The Pleasure Victim EP was originally released on the old Enigma label, but when it was picked up by Geffen it exploded with the hits “Sex” and “The Metro.” How surreal was it when suddenly the band were all over the radio and MTV?
It was beyond any dreams that I’d ever had. Yeah. Everything was coming so fast. I mean, it seemed fast at the time. When I first started working with John, it was 1979. We split up, or I left; I had a problem with somebody else in the band, who was also funding it. I left in ’80. We were just slogging around in the clubs. We were trying to get something going on. We started building a following, but we didn’t get [any record contracts]. (laughs) It was literally the week I left that they got an offer from a German label to do the first album. I was gone. They scrambled around and found another singer [Virginia Macolino] and did it. It was called Information. That was the first one. It didn’t go anywhere at the time.
After that album, John called me, because the whole band kind of imploded and fell apart. He called me and he said, “I’ve got these songs. I think you and I could really do something together.” I love John. I’ve never had a problem with John. I hadn’t found anything else. I was floundering around. So it was a great call. We started working on the demos. Instead of flogging at the clubs again, we worked to find somebody who might want to give us some money to make the demos [into] an album.
What happened was, it was Enigma. They didn’t give us money to make the album, they put [the demos] out. They thought that it was done. The demos became the album. It was fantastic for everybody, because the whole album was maybe $3,000. Everything, including the artwork. All of it. (laughs) And it went platinum. Like, wow!
I think it’s kind of a nice thing that Pleasure Victim has actually aged so well compared to many new wave albums at the time. People realize how good such songs as “The Metro,” “Masquerade” and “Tell Me Why” were. Does the fact that the EP is looked back at so fondly feel like a justification of all the hard work you did?
Yes, but it also feels like a gift. We work… I can just speak for myself… I’ve worked just as hard on every album that I’ve done. I’ve done, what? Eleven or twelve now. There’s no way to know which ones are going to hold together as an album. Or will stand the test of time. Or won’t. I do my best. Some spark the interest of the public. Some don’t. Some are bigger. Some are smaller. They all have their gifts. But that one seems to be one that… it’s just one of those albums that holds together really well. I think it’s probably the best one as an album that I’ve ever done. Except for Animal. (laughs) And we don’t know what Animal is going to do, or how it’s going to stand the test of time, or not. So I look at it as a gift as well as a justification. That, wow, it’s just kind of got a life of its own.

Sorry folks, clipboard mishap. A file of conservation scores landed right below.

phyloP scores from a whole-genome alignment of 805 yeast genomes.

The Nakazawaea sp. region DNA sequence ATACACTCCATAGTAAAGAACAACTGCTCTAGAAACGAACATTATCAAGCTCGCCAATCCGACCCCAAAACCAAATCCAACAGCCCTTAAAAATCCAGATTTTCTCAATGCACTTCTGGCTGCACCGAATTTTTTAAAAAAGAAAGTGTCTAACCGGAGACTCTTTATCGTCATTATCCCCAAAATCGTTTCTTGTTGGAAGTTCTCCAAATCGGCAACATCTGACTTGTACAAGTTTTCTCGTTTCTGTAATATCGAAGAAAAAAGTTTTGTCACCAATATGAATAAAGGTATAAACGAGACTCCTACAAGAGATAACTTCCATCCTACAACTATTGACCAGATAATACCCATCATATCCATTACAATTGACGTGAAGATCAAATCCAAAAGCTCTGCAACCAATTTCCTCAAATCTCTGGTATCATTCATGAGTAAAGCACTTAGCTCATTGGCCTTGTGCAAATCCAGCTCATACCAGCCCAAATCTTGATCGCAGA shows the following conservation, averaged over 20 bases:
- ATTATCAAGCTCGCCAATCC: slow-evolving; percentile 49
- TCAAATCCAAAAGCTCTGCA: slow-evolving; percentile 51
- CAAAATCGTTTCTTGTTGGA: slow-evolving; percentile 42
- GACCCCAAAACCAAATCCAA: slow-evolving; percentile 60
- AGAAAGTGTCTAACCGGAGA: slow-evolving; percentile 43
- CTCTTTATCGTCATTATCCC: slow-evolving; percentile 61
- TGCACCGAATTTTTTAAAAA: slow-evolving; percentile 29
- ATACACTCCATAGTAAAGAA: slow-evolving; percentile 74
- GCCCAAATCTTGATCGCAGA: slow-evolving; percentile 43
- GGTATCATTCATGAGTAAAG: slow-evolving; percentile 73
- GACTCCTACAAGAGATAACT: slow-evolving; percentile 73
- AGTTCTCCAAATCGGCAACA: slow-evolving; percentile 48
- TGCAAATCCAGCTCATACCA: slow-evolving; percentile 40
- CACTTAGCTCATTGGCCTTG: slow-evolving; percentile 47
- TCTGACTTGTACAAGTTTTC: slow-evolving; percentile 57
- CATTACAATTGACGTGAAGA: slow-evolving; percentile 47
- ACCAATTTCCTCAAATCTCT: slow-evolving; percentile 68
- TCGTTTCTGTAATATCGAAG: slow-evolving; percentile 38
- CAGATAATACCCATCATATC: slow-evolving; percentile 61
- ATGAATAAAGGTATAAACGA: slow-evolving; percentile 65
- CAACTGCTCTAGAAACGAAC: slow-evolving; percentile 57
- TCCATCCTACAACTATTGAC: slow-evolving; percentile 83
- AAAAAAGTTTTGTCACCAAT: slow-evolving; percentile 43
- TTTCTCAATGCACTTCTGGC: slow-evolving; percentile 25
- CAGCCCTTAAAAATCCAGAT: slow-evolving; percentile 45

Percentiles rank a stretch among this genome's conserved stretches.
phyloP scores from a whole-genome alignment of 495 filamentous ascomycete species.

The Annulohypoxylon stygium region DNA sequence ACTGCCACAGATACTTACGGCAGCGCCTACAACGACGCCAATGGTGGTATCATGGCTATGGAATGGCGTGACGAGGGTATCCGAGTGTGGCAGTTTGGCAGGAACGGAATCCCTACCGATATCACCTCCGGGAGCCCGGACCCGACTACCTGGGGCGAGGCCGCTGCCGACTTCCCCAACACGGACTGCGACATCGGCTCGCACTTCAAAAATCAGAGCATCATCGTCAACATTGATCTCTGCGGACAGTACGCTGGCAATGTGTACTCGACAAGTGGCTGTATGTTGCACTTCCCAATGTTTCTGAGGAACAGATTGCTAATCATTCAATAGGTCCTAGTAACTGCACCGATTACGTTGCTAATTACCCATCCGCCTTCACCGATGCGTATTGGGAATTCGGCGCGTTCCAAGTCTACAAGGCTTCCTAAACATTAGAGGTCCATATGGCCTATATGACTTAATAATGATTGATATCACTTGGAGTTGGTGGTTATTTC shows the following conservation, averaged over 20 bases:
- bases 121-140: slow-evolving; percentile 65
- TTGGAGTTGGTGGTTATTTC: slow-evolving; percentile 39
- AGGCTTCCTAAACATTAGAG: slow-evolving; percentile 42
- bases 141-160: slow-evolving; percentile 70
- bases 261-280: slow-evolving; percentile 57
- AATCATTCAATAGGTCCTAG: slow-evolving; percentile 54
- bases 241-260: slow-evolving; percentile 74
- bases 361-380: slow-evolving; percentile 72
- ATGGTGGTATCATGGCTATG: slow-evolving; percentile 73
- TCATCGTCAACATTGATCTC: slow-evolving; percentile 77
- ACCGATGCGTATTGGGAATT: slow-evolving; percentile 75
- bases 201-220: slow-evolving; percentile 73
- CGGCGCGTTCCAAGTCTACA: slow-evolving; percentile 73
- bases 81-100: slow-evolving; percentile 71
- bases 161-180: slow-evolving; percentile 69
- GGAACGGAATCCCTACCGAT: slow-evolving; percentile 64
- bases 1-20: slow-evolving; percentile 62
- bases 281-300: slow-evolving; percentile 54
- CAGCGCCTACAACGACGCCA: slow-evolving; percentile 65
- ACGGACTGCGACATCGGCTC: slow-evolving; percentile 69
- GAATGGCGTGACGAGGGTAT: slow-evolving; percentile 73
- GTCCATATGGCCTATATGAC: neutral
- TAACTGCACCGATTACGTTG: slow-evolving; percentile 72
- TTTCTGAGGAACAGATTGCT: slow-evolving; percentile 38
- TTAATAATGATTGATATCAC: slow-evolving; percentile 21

Berlin hit just as MTV was taking off, and you had a look that played well for the channel – videos like “The Metro” and “No More Words” became classics. What was it like back in those days when video was just exploding and you could do whatever you wanted? Like “No More Words” had the Bonnie and Clyde video. Also, do you feel your background as an actress helped you make more memorable videos than some of your contemporaries?
Yeah, it helped me to be comfortable in front of a camera. That’s where music was going. That really helped us, because a lot of people don’t like doing camera stuff. That helped a lot. It was a struggle to get people to believe in video. At the time that Geffen came into the picture, one of the reasons we signed with Geffen was because they did believe in video. David Geffen knew that this was something that was going to stick around.
Amazingly enough, a lot of the other labels, they wouldn’t even give us a budget. In their offers to Berlin, they were like: “No, video, no. Not going to happen. It’s a passing thing. MTV, people will get tired of it.” We were like: no, this is really cool. (laughs) So Geffen won on that strength. They didn’t offer the most money. But they offered the most time commitment and they offered belief in stuff that we wanted to do. One of them was video.
The MTV thing, I don’t know what it’s like now, but you actually couldn’t do everything that you wanted. Because they were the only game in town, they told us what we could do. They would literally like… we would submit a video and they would be, “Ehh, we don’t like this scene. Either take that scene out or we’re not playing it.” We were slaves to MTV. Everybody was. Because they decided what would be played and what wouldn’t.
I remember the first Bonnie and Clyde that we submitted to them, there was some shooting and they said, “We can’t do that. You can’t have in the same shot a gun shooting and a person falling down. So you just have to fix it.” (laughs again) So we kept going back and forth. And then the “Sex” video, oh, my God! They were even upset about the food scene. There’s a food scene where people are sensually eating food and they were like, “You can’t do that. I’m sorry, no. That shot of that guy, the way he’s licking the… No, we can’t do that.”
Just the fact that you were an attractive woman as the leader of a band, and back then there were not all that many women leading groups, I remember at the time some of the snarky rock press would mix Berlin and your contemporaries Missing Persons together derogatorily. Were you surprised by the way you were being promoted and received back then?
I was surprised by the viciousness of it, sometimes, yeah. John and I, we were 20, so pretty much most of our music was about sex or love or finding either one. Or both. I was pretty blunt and outspoken in the songs that I wrote about sex. So was John. I think that surprised a lot of people. We said a lot of stuff that hadn’t been said before. People were like: What? They just thought, well, clearly if you’re talking like that, you’re a bimbo. Or you’re a sexual deviant. Or you’re a slut. Or you’re a nymphomaniac. Or something. So, yeah, that surprised me. That because I was that outspoken, the way I talked about it, that they took that stand about it.